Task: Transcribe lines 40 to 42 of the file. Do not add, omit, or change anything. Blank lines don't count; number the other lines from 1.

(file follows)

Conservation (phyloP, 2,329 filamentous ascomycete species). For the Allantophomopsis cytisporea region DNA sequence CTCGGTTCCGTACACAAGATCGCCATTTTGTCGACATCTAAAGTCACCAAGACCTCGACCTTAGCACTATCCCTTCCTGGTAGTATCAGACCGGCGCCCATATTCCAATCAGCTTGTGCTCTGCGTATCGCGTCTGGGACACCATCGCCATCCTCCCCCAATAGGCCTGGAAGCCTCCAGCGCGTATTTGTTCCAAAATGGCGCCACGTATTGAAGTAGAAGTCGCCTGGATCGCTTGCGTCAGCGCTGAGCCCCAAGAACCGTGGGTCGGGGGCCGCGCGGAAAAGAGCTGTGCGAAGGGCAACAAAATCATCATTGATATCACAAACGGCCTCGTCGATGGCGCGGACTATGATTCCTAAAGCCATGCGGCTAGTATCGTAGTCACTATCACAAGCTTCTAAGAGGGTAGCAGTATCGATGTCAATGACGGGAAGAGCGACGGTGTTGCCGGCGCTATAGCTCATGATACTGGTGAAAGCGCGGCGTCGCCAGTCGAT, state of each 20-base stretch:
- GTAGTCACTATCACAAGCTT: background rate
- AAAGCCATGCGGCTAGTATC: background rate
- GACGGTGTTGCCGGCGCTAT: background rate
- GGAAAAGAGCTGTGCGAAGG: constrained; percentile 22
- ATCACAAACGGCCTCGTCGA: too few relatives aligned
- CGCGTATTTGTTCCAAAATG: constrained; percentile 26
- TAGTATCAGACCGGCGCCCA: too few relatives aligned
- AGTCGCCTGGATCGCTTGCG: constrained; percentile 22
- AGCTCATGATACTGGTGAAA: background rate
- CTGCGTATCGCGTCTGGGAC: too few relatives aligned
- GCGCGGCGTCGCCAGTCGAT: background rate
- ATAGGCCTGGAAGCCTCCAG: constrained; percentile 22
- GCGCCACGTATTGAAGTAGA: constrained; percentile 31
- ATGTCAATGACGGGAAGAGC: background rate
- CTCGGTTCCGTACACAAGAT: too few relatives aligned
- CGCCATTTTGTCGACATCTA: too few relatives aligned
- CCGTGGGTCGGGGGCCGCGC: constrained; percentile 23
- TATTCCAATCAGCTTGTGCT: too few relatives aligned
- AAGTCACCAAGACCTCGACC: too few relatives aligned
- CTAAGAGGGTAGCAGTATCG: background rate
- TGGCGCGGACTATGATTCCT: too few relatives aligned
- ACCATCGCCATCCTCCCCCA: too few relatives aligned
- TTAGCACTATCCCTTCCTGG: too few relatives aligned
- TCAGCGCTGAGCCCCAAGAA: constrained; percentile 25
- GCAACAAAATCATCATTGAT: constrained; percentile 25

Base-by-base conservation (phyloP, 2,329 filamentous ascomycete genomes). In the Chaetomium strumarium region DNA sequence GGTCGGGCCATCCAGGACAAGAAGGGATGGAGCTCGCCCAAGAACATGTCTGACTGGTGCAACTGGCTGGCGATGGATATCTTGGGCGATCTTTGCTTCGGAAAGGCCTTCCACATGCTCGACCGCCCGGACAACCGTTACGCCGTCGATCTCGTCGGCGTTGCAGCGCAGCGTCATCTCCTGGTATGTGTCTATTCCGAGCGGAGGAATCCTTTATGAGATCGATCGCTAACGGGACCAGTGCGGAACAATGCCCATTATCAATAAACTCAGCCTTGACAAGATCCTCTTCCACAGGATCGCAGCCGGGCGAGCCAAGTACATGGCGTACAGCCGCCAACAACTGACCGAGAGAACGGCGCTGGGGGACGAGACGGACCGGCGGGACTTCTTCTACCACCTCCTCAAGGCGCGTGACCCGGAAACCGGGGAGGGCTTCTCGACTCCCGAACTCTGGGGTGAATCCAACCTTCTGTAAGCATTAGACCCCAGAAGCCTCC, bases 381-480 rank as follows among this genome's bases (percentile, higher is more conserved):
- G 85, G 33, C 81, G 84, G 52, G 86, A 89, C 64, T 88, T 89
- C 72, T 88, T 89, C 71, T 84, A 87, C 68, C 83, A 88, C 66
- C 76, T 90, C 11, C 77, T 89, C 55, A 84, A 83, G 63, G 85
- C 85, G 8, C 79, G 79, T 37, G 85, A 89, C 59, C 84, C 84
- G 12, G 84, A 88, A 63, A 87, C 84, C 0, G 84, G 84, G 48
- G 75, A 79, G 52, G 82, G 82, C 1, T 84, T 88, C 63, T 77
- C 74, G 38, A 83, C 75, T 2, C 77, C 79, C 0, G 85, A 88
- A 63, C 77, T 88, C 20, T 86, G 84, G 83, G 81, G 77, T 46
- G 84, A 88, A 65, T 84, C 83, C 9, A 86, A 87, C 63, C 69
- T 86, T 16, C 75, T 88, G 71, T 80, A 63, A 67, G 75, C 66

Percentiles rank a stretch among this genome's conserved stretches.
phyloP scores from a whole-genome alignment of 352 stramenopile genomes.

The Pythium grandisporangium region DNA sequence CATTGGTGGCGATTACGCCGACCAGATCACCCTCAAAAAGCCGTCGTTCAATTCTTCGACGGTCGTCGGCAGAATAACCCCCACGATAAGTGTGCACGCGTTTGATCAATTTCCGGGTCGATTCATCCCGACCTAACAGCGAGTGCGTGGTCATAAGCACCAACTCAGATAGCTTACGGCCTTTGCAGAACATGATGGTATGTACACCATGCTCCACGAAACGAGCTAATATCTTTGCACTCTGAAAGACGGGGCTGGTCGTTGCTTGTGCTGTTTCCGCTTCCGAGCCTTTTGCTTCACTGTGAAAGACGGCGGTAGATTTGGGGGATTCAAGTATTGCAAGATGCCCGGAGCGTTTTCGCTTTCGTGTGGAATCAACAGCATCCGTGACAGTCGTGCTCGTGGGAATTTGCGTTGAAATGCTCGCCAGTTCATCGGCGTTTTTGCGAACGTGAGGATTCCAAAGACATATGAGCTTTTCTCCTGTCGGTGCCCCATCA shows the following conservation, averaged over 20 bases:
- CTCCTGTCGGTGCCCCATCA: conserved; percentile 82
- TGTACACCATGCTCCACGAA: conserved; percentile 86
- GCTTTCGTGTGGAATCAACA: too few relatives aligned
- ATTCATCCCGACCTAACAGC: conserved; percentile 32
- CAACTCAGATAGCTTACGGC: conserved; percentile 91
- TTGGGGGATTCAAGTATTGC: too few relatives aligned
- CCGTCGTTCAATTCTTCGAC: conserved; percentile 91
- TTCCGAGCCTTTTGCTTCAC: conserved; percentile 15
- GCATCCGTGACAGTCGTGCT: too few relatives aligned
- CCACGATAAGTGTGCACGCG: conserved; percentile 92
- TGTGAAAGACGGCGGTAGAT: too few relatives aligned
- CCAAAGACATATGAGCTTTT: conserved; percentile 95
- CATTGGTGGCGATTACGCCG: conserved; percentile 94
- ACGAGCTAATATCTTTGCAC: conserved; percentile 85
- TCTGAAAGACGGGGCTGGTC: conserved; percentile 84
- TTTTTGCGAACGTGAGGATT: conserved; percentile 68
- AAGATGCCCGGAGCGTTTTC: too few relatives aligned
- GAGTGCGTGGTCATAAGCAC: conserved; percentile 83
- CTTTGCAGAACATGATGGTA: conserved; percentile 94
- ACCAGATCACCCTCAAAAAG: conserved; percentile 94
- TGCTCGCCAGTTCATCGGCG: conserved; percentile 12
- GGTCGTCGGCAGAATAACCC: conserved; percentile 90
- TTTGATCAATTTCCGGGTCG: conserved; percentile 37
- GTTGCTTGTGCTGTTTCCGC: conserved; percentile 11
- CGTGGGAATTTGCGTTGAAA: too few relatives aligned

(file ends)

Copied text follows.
The Pythium grandisporangium region DNA sequence CATTGGTGGCGATTACGCCGACCAGATCACCCTCAAAAAGCCGTCGTTCAATTCTTCGACGGTCGTCGGCAGAATAACCCCCACGATAAGTGTGCACGCGTTTGATCAATTTCCGGGTCGATTCATCCCGACCTAACAGCGAGTGCGTGGTCATAAGCACCAACTCAGATAGCTTACGGCCTTTGCAGAACATGATGGTATGTACACCATGCTCCACGAAACGAGCTAATATCTTTGCACTCTGAAAGACGGGGCTGGTCGTTGCTTGTGCTGTTTCCGCTTCCGAGCCTTTTGCTTCACTGTGAAAGACGGCGGTAGATTTGGGGGATTCAAGTATTGCAAGATGCCCGGAGCGTTTTCGCTTTCGTGTGGAATCAACAGCATCCGTGACAGTCGTGCTCGTGGGAATTTGCGTTGAAATGCTCGCCAGTTCATCGGCGTTTTTGCGAACGTGAGGATTCCAAAGACATATGAGCTTTTCTCCTGTCGGTGCCCCATCA shows the following conservation, averaged over 20 bases:
- CTCCTGTCGGTGCCCCATCA: conserved; percentile 82
- TGTACACCATGCTCCACGAA: conserved; percentile 86